Seems like every year at this time I’m writing something about basil (Occimum basilicum). Usually it’s because there is still a lot of basil that I need to harvest in the garden. I’m always looking for ways I can use this delicious herb.
I have grown accustomed to adding the herb to teas, both as a fresh and dried treat. Did you know that basil is high in Vitamin A and is therefore good for the eyes? As I spend a good deal of time staring at a computer screen or a book these days this is a tonic that I always need.
A Little History on Basil
This year I am writing about basil for a different reason. I just finished working on an article that featured the plant’s spooky past for a Halloween feature over at The Prescription Gardener. Basil got its Latin name from Greek mythology regarding a ruler name Ocimus. He was a man who arranged gladiator fights for public entertainment. Eventually, he was killed by one of his fighters and where his blood soaked into the ground, according to mythology, the first basil plant appeared.
So, a gory tale for one of our common kitchen herbs, who would have guessed? Basil started growing in the Middle East and moved around through trade routes from there. In each region of the world there were different beliefs and practices associated with it. In some areas it was a token of love, in others it was an expression of hate. My favorite tidbit was that at one point it was believed that smelling basil would cause an infestation of scorpions in the brain! Creepy!
Uses for Basil
Eventually, basil overcame its bad press and came to a place that we actually take it for granted as merely an additive to pasta sauce. It is high in essential oils that tend to make it anti-inflammatory and anti-bacterial. Simply sitting next to a basil plant in the garden and breathing in its aroma can chase away the blues.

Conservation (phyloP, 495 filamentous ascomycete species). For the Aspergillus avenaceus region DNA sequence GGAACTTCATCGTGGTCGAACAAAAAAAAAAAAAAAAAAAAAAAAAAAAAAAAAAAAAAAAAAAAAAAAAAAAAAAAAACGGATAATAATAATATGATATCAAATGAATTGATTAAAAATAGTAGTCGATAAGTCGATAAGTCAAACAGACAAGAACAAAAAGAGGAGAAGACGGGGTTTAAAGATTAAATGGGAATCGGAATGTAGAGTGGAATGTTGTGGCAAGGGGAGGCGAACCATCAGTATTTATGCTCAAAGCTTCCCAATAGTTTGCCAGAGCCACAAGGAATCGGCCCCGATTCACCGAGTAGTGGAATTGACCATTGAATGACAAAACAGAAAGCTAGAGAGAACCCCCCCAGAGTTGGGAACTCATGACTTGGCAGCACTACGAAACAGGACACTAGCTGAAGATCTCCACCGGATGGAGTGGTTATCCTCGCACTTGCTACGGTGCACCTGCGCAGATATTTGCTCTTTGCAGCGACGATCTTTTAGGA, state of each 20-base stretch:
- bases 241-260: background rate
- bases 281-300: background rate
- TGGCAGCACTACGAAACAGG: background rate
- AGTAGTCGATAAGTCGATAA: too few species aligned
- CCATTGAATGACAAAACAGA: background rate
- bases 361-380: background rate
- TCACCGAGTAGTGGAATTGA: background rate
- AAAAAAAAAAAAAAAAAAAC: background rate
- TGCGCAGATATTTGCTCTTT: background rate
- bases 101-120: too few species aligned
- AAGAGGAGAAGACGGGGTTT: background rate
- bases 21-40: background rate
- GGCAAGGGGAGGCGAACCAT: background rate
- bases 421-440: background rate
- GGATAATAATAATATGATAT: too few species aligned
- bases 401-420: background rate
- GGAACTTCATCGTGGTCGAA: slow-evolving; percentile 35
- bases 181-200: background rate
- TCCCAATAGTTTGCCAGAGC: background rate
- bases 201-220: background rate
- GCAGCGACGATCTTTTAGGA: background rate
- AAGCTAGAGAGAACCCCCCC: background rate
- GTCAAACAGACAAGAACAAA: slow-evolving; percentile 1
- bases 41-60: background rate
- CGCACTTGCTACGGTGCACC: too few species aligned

One of my favorite ways to use basil is, of course, pesto sauce. As I researched how basil was used in many parts of the world I came across a traditional Italian way to use pesto that I had never tasted. In Liguria, they make a dish that combines pasta, potatoes, green beans, and pesto sauce. I HAD to try this, since I have all of these vegetables coming out of the garden right now.
Basil Pesto Sauce for Pasta with Potatoes and Green Beans
- 6 cups broth (learn how to make your own)
- pinch sea salt (find unrefined sea salt here)
- 10 small new potatoes, sliced
- 2 cups green beans
- 8 ounces pasta
- 2 ounces freshly grated Parmigiano-Reggiano
- 1 garlic clove
- ½ cup pine nuts
- 2 cups fresh basil
- ¼ cup olive oil
- Fill a pot with the broth and bring it to a boil. Add a healthy pinch of salt. (You could use water, but I like the addition of the broth for flavor and added nutrition.) Boil potatoes until soft and then use a straining spoon to remove.
- Next add your green beans to the boiling broth and cook them about 7-8 minutes. Fish out the beans and then add the pasta. Cook per package instructions. Drain, but reserve some of the broth.
- For the pesto – combine the cheese, garlic cloves, pine nuts, and basil in a food processor and process until fine and blended. Pour the oil in slowly until you reach a spreadable consistency. Salt and pepper to taste.
- Add the potatoes, green beans, pasta, and pesto together in a serving dish and add a few spoonfuls of broth (or as much as you like) to make more of a sauce.
Do you have lots of basil yet to harvest? Check out these other articles on the benefits, uses, and different types of basil: